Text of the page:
Christine Bilbrey: And that’s very important going forward. A lot of attorneys think that they are great interviewers and we’ve all heard the questions that I hope most people now know are not helpful, the ones, where do you see yourself in five years or what’s your greatest weakness, those kind of things, and I was showing Jonathan your website. We looked at one of the infographics where it showed that you could just kind of randomly pick anybody and it would be like tossing a coin on the basis of would this person be a successful new hire.

Do you have some figures, or just generally like, what did the odds improve if you are going from a traditional interviewing style? How much can you bump your odds up to getting a successful hire if you do a structured behavioral interview?

Dr. Evan Parker: Another great question. So we’ve done some work. One of the things that is challenging is when firms are hiring they are actually hiring for someone who’s really not going to be at that firm and have accumulated evidence to indicate performance for several years. So we’re actually just getting involved in some back test analyses where we’ve got a firm that’s been working with us for upwards of I think seven years and that’s going to let us really I think provide the exact numbers you are referring to. In a more cursory way I can tell you, what we have seen is there is a relationship between the scores that come out of the interview process and what comes out of eventual performance evaluations and other metrics like hours, work, utilization, and so on, bonuses. So there’s definitely a positive relationship there and by and large you’re improving your predictive ability.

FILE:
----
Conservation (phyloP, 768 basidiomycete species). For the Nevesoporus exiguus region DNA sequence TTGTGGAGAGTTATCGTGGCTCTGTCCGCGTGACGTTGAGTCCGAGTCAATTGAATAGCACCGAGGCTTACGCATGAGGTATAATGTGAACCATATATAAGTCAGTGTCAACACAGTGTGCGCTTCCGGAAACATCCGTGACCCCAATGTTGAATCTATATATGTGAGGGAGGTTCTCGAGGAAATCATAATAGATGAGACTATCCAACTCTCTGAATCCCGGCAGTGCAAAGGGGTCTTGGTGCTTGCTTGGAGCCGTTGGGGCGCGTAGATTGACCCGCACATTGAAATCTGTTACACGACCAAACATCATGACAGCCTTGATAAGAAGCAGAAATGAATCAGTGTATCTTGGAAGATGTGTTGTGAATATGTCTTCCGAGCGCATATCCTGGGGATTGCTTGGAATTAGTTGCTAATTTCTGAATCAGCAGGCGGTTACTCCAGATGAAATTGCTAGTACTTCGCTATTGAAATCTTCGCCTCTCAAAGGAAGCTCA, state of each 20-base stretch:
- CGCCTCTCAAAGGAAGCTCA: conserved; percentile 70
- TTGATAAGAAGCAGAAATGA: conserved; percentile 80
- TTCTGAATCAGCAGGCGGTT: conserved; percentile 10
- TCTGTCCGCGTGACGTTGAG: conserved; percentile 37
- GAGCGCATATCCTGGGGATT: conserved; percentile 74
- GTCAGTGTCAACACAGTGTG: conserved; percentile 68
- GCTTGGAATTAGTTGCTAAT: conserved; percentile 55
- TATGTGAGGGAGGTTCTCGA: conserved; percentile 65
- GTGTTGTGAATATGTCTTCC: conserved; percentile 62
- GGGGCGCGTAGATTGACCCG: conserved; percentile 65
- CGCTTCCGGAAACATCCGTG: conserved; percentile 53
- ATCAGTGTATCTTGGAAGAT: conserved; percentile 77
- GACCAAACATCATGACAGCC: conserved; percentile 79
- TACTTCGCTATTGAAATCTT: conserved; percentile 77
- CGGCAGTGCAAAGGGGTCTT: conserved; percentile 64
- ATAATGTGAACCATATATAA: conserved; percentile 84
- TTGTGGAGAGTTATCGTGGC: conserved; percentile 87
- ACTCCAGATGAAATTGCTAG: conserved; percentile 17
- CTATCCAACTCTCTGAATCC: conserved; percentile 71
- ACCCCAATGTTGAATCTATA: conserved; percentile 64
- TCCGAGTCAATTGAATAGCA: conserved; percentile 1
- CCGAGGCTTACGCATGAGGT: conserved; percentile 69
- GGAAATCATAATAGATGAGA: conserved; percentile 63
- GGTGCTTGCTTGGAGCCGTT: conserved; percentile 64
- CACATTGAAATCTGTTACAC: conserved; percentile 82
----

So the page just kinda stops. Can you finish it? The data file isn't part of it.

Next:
There are some studies that show a structured behavioral interview improves over — this idea of a random coin flip by upwards of 20% and I think one of the things that we do that is worth mentioning is in addition to the structure behavioral interview process we also have a what we call Moneyball model and the details of that are somewhat complicated, but if your listeners have seen the movie ‘Moneyball’ with Brad Pitt the idea behind what we do is exactly the same.

We take information about your current employee roster and how those employees have performed at the firm and we marry that up with information about their demographic and biographical profiles and we begin to build out a biographical profile that’s found among the people who are doing better at the firm.